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Losses and recovery of organic carbon from a seagrass ecosystem following disturbance

Macreadie, Peter I., Trevathan-Tackett, Stacey M., Skilbeck, Charles G., Sanderman, Jonathan, Curlevski, Nathalie, Jacobsen, Gerladine and Seymour, Justin R. 2015, Losses and recovery of organic carbon from a seagrass ecosystem following disturbance, Proceedings of the Royal Society B : biological sciences, vol. 282, no. 1817, Article Number : 20151537, pp. 1-6, doi: 10.1098/rspb.2015.1537.

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Title Losses and recovery of organic carbon from a seagrass ecosystem following disturbance
Author(s) Macreadie, Peter I.ORCID iD for Macreadie, Peter I. orcid.org/0000-0001-7362-0882
Trevathan-Tackett, Stacey M.
Skilbeck, Charles G.
Sanderman, Jonathan
Curlevski, Nathalie
Jacobsen, Gerladine
Seymour, Justin R.
Journal name Proceedings of the Royal Society B : biological sciences
Volume number 282
Issue number 1817
Season Article Number : 20151537
Start page 1
End page 6
Total pages 6
Publisher The Royal Society
Place of publication London, Eng.
Publication date 2015-10
ISSN 1471-2954
Keyword(s) bacteria
blue carbon
carbon sink
disturbance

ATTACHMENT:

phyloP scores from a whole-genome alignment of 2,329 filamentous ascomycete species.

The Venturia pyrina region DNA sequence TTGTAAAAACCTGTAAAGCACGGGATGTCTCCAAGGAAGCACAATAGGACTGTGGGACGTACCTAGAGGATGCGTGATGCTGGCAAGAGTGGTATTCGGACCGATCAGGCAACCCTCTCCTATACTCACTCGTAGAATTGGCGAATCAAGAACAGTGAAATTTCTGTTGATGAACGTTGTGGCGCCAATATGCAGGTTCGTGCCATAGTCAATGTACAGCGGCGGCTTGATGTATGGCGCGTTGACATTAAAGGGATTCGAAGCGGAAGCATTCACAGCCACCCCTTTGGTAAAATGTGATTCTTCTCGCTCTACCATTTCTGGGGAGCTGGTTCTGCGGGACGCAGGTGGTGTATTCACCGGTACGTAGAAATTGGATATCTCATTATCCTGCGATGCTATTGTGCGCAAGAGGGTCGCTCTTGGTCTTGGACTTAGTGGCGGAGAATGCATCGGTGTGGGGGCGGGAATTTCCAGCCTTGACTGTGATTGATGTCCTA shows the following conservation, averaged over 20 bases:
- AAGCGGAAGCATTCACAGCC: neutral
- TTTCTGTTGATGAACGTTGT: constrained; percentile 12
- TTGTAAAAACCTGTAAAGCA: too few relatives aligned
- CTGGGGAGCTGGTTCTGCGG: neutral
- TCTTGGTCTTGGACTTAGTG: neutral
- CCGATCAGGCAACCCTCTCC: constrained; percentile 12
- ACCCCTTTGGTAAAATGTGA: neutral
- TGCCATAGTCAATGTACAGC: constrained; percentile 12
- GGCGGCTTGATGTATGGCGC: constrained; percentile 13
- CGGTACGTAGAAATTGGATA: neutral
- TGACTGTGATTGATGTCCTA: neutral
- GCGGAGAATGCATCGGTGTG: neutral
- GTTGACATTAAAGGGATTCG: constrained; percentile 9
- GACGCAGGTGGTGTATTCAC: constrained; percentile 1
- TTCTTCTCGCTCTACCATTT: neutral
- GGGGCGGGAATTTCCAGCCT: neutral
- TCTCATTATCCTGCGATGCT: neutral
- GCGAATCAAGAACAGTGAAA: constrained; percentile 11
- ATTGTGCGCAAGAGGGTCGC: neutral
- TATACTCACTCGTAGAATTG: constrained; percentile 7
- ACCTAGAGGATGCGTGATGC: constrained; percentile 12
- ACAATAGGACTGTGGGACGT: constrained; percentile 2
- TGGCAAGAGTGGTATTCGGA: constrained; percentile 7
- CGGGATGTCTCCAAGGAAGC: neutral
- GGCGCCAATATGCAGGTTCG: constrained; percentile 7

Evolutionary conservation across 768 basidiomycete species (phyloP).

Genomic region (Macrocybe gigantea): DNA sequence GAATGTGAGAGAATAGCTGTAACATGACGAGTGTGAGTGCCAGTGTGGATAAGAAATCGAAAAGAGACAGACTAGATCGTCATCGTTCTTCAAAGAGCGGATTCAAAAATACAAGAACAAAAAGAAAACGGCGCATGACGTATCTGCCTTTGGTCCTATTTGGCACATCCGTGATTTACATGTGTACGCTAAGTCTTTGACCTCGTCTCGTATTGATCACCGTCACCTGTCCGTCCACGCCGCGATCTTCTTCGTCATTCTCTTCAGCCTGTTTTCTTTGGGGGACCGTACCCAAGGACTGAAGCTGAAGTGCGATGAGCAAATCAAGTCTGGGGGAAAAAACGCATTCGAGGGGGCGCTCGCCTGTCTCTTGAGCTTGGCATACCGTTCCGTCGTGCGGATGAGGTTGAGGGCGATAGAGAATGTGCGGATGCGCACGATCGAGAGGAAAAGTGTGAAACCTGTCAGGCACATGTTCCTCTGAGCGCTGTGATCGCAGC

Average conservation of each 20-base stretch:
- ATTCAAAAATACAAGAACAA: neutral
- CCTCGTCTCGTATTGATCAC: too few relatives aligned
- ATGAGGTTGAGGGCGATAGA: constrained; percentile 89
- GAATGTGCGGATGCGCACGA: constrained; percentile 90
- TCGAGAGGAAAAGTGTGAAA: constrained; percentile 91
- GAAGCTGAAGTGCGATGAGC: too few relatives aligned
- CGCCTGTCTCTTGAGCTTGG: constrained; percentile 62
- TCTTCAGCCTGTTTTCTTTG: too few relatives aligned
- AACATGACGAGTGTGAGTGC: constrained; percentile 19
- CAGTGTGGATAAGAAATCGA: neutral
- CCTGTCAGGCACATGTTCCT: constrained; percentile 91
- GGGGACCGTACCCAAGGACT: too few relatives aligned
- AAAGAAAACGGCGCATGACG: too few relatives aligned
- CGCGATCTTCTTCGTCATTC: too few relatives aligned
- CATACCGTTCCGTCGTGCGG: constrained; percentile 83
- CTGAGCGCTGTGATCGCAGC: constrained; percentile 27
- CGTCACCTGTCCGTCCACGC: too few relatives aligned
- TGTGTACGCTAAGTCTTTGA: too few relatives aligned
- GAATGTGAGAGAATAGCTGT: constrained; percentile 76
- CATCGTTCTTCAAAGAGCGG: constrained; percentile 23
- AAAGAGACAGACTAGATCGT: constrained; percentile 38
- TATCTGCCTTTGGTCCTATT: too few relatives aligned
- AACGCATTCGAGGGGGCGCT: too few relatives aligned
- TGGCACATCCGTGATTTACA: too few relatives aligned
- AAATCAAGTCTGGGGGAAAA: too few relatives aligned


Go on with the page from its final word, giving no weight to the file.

restoration
seagrass
Summary Seagrasses are among the Earth's most efficient and long-term carbon sinks, but coastal development threatens this capacity. We report new evidence that disturbance to seagrass ecosystems causes release of ancient carbon. In a seagrass ecosystem that had been disturbed 50 years ago, we found that soil carbon stocks declined by 72%, which, according to radiocarbon dating, had taken hundreds to thousands of years to accumulate. Disturbed soils harboured different benthic bacterial communities (according to 16S rRNA sequence analysis), with higher proportions of aerobic heterotrophs compared with undisturbed. Fingerprinting of the carbon (via stable isotopes) suggested that the contribution of autochthonous carbon (carbon produced through plant primary production) to the soil carbon pool was less in disturbed areas compared with seagrass and recovered areas. Seagrass areas that had recovered from disturbance had slightly lower (35%) carbon levels than undisturbed, but more than twice as much as the disturbed areas, which is encouraging for restoration efforts. Slow rates of seagrass recovery imply the need to transplant seagrass, rather than waiting for recovery via natural processes. This study empirically demonstrates that disturbance to seagrass ecosystems can cause release of ancient carbon, with potentially major global warming consequences.
Language eng
DOI 10.1098/rspb.2015.1537
Field of Research 060205 Marine and Estuarine Ecology (incl Marine Ichthyology)
06 Biological Sciences
11 Medical And Health Sciences
07 Agricultural And Veterinary Sciences
Socio Economic Objective 960903 Coastal and Estuarine Water Management
HERDC Research category C1 Refereed article in a scholarly journal
ERA Research output type C Journal article
Copyright notice ©2015, The Royal Society
Free to Read? Yes
Persistent URL http://hdl.handle.net/10536/DRO/DU:30079914

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Every reasonable effort has been made to ensure that permission has been obtained for items included in DRO. If you believe that your rights have been infringed by this repository, please contact drosupport@deakin.edu.au.